[EDITORIALS]Keep dogs off the streets

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[EDITORIALS]Keep dogs off the streets

A national association of dog meat restaurants has decided to host dog meat soup sampling parties for foreign visitors during the World Cup. The association appears to have been encouraged by the positive response to the dish by a group of students and teachers from the French school in Seoul.

But the association's plans are misguided and should be scuttled.

Korea has a strong culinary tradition, although elements are misunderstood overseas. Street sampling parties near soccer stadiums would anger Western animal-rights activists, be seen as a demonstration of Korean cultural unilateralism, and would hardly provide the proper setting for introducing foreigners to a soup that many Koreans savor.

In the past, our dishes made from dog meat have been criticized, even ridiculed, by people from other countries. During the 1988 Olympics, we reluctantly found it necessary to change the name of dog meat soup to something more poetic, like "soup of four seasons," or more in the spirit of the event, like "nutrition soup." Some dog meat restaurants even moved to back alleys, lest foreigners recoil in shock at the thought of their beloved pets being broiled or served with soup.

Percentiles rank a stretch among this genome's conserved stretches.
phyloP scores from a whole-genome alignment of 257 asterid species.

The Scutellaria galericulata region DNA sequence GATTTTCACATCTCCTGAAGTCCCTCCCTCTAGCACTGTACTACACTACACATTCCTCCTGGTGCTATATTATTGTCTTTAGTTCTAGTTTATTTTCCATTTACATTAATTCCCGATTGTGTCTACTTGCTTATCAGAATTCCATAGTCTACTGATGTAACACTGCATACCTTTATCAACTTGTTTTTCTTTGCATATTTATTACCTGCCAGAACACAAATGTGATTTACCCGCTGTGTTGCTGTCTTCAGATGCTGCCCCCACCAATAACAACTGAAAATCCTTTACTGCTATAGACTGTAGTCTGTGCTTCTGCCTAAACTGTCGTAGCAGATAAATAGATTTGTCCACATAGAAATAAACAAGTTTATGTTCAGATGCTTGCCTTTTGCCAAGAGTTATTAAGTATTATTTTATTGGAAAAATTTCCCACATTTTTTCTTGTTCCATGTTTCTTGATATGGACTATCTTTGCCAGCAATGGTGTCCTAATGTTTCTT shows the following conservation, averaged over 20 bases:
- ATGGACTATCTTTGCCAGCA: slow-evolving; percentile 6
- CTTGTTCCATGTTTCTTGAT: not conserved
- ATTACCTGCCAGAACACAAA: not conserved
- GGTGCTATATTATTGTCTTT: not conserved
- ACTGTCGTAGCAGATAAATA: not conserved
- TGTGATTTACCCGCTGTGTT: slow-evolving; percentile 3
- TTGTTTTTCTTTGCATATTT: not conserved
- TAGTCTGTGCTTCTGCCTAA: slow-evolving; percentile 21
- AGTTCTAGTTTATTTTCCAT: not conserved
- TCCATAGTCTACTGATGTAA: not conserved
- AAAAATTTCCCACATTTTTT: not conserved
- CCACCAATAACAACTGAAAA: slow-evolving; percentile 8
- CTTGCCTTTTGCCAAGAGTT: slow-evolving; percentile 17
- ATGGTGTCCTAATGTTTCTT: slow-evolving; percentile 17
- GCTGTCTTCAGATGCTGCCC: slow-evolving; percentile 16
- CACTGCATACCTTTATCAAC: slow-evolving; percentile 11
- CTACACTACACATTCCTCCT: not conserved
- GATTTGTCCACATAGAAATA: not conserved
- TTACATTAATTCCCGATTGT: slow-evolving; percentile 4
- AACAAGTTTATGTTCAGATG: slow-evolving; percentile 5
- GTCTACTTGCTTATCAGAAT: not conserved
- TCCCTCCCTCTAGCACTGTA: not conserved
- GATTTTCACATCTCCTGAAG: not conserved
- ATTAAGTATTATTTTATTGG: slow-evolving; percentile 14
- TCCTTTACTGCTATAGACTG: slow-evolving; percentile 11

While we can understand restaurant owners' frustration to foreigners' reaction to a meat that for centuries has been part of our culinary tradition, the samplings seem to be a seriously misguided solution.

The JoongAng Ilbo's editorials have already asked the government to provide foreigners with clear information about and the background culture of Korea's dog-eating practices. That would help allay complaints.

For curious visitors, the association should publish guidebooks that list restaurants serving dog meat dishes. The association could also ask its members to provide free tastings for foreigners in their restaurants.

Culinary culture is not simply about taste. It is also about proper dining atmosphere, table settings and etiquette.

Street sampling parties would instead humiliate our culinary tradition, and serve only to incite the wrath of foreigners who view dogs strictly as pets.

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